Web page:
1888: The Blizzard That Ate the Big Apple

Paralyzing the Northeast for over three days with snow, wind and freezing temperatures, horse-drawn plows stood no chance against the Blizzard of 1888. New York City was inundated with 50 inches of snow, along with high winds causing drifts of up to 40 feet—it was as snow-pocalypse. The city’s elevated railways—usually the only transport option during storms—were blocked leaving travelers stranded for days. The 1888 blizzard claimed 400 victims. It also did some good, however, by prompting cities to improve their snow removal procedures, including hiring more plows, assigning routes and starting the plowing process in the early phases of storms.

1920s: Snow Removal Goes Mobile

When automobiles replaced horse-drawn carriages on the roads, clearing the roads of snow became a big priority. Mechanized salt-spreaders helped, but weren’t sufficient. As early as 1913, some cities had started using motorized dump trucks and plows to remove snow. Chicago took it one step further in the 1920s, debuting a contraption called the “snowloader.” Equipped with a giant scoop and a conveyor belt, the device forced plowed snow up the scoop, onto the belt and into a chute that dropped it into a dump truck parked beneath. The snowloader revolutionized urban snow removal, making it a lot less labor-and time-intensive.

1952: Introducing Your Very Own Snow Blower

Snow blowing got personal in the early 1950s, when a Canadian company called Toro released the first human-powered snow blower. Other companies produced their own models during the 1960s, ushering in the age of modern snow removal. Around the same time, satellite weather technology was making it easier than ever to predict and prepare for storms, and widespread use of TV and radio helped keep the public aware of impending hazards caused by snow and wind.

Today: An Ode to the Humble Snow Shovel

Odds are the snow removal tool most people are familiar with is also the one that’s been around the longest—the shovel. Thought to date back some 6,000 years, the old-fashioned snow shovel remains one of the most effective tools for digging out of a blizzard, no matter where you live. Since the 1870s, more than 100 patents have been granted for snow shovel designs, as various people try their hand at improving on the time-honored classic.


Reading Enrichment #43: Snow Days!

With winter comes cold, snow, and ice! Sometimes, that cold, snow, and ice can lead to a snow day for students! What do you like to do on a snow day?
Go to Wonderopolis to read the article, “What’s the Best Thing to do on a Snow Day?”. Then, in the comments below, write what you like to do best on a snow day.

After you’re done with Wonderopolis, click on the video at the bottom to listen and read along with The Cat in the Hat to see what Sally and her brother do on a rainy day!

Facts about snow, then make your own snowflake!


Did you know that snowflakes come in all sizes?

The average snowflake ranges from a size slightly smaller than a penny to the width of a human hair. But according to some unverified sources they can grow much larger. Witnesses of a snowstorm in Fort Keogh, Montana in 1887 claimed to see milk-pan sized crystals fall from the sky. If true that would make them the largest snowflakes ever spotted, at around 15 inches wide.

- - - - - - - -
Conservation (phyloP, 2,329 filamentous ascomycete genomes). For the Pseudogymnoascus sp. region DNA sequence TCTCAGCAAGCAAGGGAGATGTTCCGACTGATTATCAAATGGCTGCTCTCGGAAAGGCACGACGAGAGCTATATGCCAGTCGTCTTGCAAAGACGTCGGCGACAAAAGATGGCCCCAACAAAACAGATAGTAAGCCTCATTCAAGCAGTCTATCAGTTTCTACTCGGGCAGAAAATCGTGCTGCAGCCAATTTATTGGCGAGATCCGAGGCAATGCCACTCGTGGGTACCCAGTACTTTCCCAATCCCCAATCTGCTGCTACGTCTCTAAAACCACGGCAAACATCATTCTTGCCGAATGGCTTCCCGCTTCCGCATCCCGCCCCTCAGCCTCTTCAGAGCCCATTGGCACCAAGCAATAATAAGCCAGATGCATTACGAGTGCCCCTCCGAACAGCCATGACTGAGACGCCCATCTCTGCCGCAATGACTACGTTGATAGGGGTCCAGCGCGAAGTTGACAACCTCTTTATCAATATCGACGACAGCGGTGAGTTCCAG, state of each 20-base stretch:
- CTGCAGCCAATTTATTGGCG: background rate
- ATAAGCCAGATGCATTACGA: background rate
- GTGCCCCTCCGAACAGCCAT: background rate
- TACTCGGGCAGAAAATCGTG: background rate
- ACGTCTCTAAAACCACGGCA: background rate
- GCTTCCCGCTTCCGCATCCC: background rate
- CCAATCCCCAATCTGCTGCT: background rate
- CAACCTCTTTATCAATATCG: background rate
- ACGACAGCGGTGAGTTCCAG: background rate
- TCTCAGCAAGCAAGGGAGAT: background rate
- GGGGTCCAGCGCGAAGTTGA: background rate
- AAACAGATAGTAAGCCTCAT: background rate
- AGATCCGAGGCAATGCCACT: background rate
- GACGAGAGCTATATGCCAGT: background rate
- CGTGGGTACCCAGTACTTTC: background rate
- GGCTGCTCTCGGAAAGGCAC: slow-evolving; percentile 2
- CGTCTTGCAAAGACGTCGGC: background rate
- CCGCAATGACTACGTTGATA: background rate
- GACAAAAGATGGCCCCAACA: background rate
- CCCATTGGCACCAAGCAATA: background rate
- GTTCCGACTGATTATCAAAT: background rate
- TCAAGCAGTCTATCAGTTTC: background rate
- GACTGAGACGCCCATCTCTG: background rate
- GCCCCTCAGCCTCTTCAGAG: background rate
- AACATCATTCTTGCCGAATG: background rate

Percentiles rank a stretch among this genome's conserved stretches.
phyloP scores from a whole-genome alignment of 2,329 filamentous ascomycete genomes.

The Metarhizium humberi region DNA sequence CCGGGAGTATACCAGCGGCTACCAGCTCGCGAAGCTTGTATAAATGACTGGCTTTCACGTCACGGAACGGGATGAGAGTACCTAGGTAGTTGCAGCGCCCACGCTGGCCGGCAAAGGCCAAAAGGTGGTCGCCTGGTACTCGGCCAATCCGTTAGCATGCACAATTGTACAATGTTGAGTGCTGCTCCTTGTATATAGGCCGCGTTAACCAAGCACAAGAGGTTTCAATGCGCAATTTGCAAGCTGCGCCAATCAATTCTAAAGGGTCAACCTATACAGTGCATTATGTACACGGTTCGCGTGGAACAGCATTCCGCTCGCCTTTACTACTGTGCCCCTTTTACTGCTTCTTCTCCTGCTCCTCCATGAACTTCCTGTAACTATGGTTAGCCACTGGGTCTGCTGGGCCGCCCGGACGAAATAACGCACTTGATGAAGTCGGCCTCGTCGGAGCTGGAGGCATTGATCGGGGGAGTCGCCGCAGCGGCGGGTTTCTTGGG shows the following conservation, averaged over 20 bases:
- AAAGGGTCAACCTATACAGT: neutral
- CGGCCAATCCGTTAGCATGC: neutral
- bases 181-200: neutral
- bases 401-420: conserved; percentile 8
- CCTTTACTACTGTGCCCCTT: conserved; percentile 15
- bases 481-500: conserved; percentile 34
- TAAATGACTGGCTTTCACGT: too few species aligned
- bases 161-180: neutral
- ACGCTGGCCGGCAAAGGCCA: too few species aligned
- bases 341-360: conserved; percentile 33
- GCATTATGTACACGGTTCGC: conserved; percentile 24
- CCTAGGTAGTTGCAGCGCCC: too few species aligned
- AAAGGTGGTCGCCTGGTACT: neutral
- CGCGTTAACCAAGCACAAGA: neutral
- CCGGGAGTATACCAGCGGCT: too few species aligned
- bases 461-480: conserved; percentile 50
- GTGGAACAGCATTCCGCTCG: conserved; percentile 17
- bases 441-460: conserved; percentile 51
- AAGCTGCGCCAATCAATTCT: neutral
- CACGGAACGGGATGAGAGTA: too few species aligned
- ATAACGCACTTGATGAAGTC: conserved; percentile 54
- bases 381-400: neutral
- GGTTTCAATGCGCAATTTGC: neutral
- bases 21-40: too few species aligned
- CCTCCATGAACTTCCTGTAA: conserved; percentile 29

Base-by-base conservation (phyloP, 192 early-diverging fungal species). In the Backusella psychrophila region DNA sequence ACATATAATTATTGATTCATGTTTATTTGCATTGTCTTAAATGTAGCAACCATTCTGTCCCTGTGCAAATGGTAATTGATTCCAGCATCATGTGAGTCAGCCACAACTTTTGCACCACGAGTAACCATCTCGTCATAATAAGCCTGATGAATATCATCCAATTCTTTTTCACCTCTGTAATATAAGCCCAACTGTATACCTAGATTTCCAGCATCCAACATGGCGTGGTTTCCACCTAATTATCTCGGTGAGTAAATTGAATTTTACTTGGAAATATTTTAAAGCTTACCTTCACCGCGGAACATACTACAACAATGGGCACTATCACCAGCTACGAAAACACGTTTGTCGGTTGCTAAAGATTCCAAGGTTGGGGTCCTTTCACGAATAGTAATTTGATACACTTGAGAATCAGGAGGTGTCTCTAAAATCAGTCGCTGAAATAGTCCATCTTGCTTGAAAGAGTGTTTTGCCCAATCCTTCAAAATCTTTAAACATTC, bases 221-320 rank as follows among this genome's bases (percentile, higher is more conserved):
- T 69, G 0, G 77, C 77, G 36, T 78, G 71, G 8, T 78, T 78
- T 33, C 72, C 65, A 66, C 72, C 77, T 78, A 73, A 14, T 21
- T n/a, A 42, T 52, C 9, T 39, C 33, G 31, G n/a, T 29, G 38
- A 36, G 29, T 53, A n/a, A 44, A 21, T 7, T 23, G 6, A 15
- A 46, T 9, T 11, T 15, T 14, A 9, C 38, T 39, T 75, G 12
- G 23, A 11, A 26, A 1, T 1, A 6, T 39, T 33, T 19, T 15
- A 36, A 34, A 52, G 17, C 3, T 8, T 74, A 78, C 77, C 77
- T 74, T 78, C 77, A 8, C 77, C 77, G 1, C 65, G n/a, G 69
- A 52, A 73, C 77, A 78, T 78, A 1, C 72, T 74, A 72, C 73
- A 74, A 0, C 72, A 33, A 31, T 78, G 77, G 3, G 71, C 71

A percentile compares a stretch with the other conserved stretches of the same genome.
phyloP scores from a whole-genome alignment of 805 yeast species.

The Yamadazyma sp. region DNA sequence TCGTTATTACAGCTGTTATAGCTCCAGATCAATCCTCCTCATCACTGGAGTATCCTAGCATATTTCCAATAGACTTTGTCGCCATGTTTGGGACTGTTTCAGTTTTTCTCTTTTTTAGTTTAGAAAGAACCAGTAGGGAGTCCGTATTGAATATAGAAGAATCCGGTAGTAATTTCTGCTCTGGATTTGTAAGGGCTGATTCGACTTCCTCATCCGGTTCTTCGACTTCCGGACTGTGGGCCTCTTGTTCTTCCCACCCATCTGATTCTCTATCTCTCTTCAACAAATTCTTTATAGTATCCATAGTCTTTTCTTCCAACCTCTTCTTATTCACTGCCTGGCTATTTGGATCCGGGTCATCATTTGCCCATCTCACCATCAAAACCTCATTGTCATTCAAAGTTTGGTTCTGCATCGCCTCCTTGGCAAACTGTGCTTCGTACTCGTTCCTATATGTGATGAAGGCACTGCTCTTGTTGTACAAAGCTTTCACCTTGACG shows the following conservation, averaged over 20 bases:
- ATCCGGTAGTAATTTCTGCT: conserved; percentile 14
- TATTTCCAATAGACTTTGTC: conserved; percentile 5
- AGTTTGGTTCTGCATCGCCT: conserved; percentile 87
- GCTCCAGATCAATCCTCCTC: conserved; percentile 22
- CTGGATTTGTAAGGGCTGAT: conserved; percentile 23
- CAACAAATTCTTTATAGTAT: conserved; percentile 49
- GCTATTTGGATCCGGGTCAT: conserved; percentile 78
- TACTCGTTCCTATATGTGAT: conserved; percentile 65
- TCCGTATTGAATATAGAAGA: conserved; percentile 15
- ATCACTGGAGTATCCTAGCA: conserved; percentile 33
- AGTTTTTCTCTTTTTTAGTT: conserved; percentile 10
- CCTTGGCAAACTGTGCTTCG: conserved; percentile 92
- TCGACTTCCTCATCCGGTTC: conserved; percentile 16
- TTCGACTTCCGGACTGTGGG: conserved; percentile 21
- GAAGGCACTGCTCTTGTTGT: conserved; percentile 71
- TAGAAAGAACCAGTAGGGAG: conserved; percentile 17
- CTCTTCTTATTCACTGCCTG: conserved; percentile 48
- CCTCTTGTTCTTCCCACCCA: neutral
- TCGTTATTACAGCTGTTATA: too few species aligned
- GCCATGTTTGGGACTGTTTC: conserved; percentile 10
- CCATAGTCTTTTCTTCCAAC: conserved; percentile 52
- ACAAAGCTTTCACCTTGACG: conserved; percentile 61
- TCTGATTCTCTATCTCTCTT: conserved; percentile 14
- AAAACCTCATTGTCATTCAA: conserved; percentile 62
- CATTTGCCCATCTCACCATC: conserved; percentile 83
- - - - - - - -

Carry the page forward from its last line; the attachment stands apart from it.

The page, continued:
Did you know that snow falls at 1 to 6 feet per second?

At least in the case of snowflakes with broad structures, which act as parachutes. Snow that falls in the form of pellets travels to Earth at a much faster rate.

Did you know that a little water can add up to a lot of snow?

The air doesn’t need to be super moist to produce impressive amounts of snow. Unlike plain rainfall, a bank of fluffy snow contains lots of air that adds to its bulk. That’s why what would have been an inch of rain in the summer equals about 10 inches of snow in the colder months.

Did you know that the snowiest city on Earth is in Japan?

Aomori City in northern Japan receives more snowfall than any major city on the planet. Each year citizens are pummeled with 312 inches, or about 26 feet, of snow on average.

Finally, did you know that snowflakes aren’t always unique?

Snow crystals usually form unique patterns, but there’s at least one instance of identical snowflakes in the record books. In 1988, two snowflakes collected from a Wisconsin storm were confirmed to be twins at an atmospheric research center in Colorado.

Now that you’ve learned all kinds of facts about snow, let’s use the “A” in “STEAM” to make some snowflakes! Watch the video tutorial below and then try to make your own!

Reading Enrichment #42: Ancient Origins of Halloween

Halloween’s origins date back to the ancient Celtic festival of Samhain (pronounced sow-in). The Celts, who lived 2,000 years ago, mostly in the area that is now Ireland, the United Kingdom and northern France, celebrated their new year on November 1.

This day marked the end of summer and the harvest and the beginning of the dark, cold winter, a time of year that was often associated with human death. Celts believed that on the night before the new year, the boundary between the worlds of the living and the dead became blurred. On the night of October 31 they celebrated Samhain, when it was believed that the ghosts of the dead returned to earth.